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The international armaments cooperation for structural protection against the effects of weapons is expanded. On October 28, 2020, the Federal Council of Switzerland confirmed that it would join the multilateral program designed to protect troops and infrastructures from the effects of weapons. This means that Germany, Norway, Switzerland and the United States of America currently belong to this program. Now this round is to be expanded. Canada, the Netherlands, Sweden and the UK want to be able to join the program. With the admission of these countries, all those involved can benefit even more from the direct exchange of technical and scientific test results and from international experience in the field of protection against the effects of weapons.

Goal of the program

In order to better assess the impact of large explosive charges on military and civil infrastructure and public buildings, complex tests are required. Such tests cannot be carried out on a large scale in Switzerland and neighboring countries. It was therefore decided to work together internationally to protect against the effects of weapons. It is about the basics for the structural protection of infrastructure and the users housed in it. These can be soldiers as well as diplomats stationed abroad.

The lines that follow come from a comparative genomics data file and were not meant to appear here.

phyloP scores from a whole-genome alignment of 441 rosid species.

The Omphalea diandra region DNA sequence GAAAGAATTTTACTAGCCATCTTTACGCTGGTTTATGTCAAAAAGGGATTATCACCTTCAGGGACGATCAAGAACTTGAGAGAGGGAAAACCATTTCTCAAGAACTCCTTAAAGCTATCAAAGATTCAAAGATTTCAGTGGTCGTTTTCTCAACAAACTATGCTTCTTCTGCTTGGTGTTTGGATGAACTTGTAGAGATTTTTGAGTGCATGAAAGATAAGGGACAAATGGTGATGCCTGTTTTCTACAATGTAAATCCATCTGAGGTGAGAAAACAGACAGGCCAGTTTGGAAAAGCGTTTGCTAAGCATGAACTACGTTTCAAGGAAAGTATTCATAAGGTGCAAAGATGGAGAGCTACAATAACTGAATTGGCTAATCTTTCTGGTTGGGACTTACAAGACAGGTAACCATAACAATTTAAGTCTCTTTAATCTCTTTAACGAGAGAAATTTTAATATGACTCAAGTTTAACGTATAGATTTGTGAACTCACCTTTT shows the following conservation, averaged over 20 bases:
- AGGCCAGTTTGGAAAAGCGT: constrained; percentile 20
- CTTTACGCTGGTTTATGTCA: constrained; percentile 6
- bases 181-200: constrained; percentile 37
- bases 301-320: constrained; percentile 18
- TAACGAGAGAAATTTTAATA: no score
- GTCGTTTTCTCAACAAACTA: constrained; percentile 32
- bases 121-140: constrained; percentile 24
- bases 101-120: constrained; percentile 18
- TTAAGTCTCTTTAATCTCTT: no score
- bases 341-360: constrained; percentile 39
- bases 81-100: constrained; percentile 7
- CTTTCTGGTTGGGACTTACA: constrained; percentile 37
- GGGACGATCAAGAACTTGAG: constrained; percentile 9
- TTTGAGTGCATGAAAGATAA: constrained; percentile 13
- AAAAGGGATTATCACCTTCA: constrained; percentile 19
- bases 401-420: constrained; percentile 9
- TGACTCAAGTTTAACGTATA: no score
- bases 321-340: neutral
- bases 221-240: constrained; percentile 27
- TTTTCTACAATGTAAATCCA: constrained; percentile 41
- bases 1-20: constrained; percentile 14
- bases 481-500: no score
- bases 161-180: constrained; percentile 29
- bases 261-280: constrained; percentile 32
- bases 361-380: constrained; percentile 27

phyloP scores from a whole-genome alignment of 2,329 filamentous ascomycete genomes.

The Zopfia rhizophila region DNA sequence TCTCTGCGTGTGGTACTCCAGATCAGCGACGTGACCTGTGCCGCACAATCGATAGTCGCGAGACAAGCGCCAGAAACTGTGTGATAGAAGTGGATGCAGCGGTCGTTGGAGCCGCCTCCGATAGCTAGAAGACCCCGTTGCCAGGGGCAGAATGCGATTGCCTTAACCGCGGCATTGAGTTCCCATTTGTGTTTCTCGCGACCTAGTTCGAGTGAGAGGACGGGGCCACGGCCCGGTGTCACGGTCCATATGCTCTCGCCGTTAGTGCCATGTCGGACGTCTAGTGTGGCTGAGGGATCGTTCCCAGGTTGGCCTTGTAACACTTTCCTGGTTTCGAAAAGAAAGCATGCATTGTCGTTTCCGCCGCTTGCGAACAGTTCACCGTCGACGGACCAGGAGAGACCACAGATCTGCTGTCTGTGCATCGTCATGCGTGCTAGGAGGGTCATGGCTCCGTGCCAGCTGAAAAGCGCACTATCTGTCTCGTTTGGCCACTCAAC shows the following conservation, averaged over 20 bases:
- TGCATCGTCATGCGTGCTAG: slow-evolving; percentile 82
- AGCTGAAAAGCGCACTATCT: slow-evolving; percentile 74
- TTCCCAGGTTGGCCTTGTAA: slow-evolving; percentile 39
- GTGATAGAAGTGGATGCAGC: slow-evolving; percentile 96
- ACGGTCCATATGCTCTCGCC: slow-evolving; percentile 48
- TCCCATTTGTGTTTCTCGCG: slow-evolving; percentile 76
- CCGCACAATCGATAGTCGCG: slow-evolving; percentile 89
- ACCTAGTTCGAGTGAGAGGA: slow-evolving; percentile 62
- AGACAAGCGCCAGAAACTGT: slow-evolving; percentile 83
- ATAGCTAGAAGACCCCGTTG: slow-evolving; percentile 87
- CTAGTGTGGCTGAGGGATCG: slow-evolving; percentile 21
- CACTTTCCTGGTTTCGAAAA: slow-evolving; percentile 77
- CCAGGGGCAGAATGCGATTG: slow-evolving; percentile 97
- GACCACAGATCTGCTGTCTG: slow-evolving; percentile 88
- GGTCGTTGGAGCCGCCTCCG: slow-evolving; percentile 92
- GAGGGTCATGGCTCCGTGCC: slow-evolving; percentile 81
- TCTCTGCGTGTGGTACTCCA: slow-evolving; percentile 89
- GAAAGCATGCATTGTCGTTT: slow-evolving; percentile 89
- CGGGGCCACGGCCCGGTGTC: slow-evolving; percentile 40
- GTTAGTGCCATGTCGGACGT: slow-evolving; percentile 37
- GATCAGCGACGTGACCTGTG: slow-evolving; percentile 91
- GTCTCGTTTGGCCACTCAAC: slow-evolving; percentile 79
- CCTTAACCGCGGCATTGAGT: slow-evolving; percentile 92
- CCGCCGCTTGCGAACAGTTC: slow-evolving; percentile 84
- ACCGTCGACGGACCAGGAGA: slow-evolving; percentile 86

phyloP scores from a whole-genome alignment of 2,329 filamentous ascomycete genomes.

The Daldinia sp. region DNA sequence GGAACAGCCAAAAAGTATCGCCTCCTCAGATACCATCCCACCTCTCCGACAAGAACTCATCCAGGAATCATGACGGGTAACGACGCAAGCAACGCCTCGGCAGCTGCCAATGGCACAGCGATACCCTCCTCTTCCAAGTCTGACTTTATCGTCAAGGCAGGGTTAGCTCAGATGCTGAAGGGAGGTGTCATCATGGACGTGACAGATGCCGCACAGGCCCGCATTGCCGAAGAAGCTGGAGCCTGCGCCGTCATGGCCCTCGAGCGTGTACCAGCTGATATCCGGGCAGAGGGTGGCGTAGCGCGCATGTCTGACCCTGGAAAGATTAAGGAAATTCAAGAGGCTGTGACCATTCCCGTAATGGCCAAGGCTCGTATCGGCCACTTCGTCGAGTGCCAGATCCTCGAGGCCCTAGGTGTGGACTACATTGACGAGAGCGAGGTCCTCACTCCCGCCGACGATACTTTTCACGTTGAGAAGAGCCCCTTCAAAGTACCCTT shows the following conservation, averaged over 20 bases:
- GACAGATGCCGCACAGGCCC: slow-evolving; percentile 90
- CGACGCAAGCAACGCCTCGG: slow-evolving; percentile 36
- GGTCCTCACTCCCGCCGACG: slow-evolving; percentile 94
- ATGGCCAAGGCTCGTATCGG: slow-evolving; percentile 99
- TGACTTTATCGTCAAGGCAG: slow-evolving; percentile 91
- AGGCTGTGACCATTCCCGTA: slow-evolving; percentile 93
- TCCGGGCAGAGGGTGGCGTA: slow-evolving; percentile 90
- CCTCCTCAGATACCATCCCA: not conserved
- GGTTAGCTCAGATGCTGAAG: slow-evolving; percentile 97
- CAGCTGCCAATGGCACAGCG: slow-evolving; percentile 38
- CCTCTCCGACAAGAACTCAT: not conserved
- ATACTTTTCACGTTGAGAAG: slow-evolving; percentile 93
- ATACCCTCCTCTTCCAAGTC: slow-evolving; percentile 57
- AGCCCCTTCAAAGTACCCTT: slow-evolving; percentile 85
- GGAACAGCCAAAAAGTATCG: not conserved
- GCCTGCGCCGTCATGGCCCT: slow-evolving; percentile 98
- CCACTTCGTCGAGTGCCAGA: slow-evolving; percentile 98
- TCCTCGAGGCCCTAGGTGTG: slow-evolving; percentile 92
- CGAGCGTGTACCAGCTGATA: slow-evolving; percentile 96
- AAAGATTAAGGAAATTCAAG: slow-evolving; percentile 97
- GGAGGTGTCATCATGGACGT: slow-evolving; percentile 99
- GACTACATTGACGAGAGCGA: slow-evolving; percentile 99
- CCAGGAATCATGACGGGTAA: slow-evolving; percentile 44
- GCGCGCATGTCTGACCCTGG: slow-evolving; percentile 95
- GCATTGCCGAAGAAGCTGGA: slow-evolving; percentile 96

For example, large-scale blasting tests were carried out in 2018 under the name “Cloudberry 2018”. A delegation from armasuisse was there for the first time and was able to actively shape the large-scale blasting tests. The venue was Älvdalen in Sweden. The preparations for these large-scale tests ran for several years. For example, the modular protection components that were tested had to be procured abroad. The multinational coordination on site and the complex logistics posed great challenges for the project. The test site Älvdalen is extremely isolated and can only be reached by car via gravel roads. This made the logistics difficult, but made such attempts possible. For example, it was about structural protection against active threats, for example from larger vehicle bombs.

The 2018 patronage was Norway. To this end, the Norwegian government had a four-story concrete building constructed for the test series. Various facade elements could then be attached and blasted on. The test was initiated with a view to the planned new construction of administrative buildings in Oslo. Switzerland used the first floor for experiments with masonry. The focus of “Cloudberry” was on tests of how facade elements can be protected against medium loads. The exercise planners understood this to mean several hundred kilograms of TNT equivalent.

Photo: armasuisse

In parallel to the facade elements, Switzerland and Sweden tested different types of dummies. The aim was to be able to assess the effects of the air blast effect on people. A simple, robust dummy was developed for this purpose.

The next large-scale test followed on August 15, 2019 with the “Shield” (super heavy improvised explosive loading device), also in Sweden. "Shield" is an experiment that exceeds "Cloudberry" many times over in terms of the scope of the test objects and the size of the explosive charge.

Andrè Forkert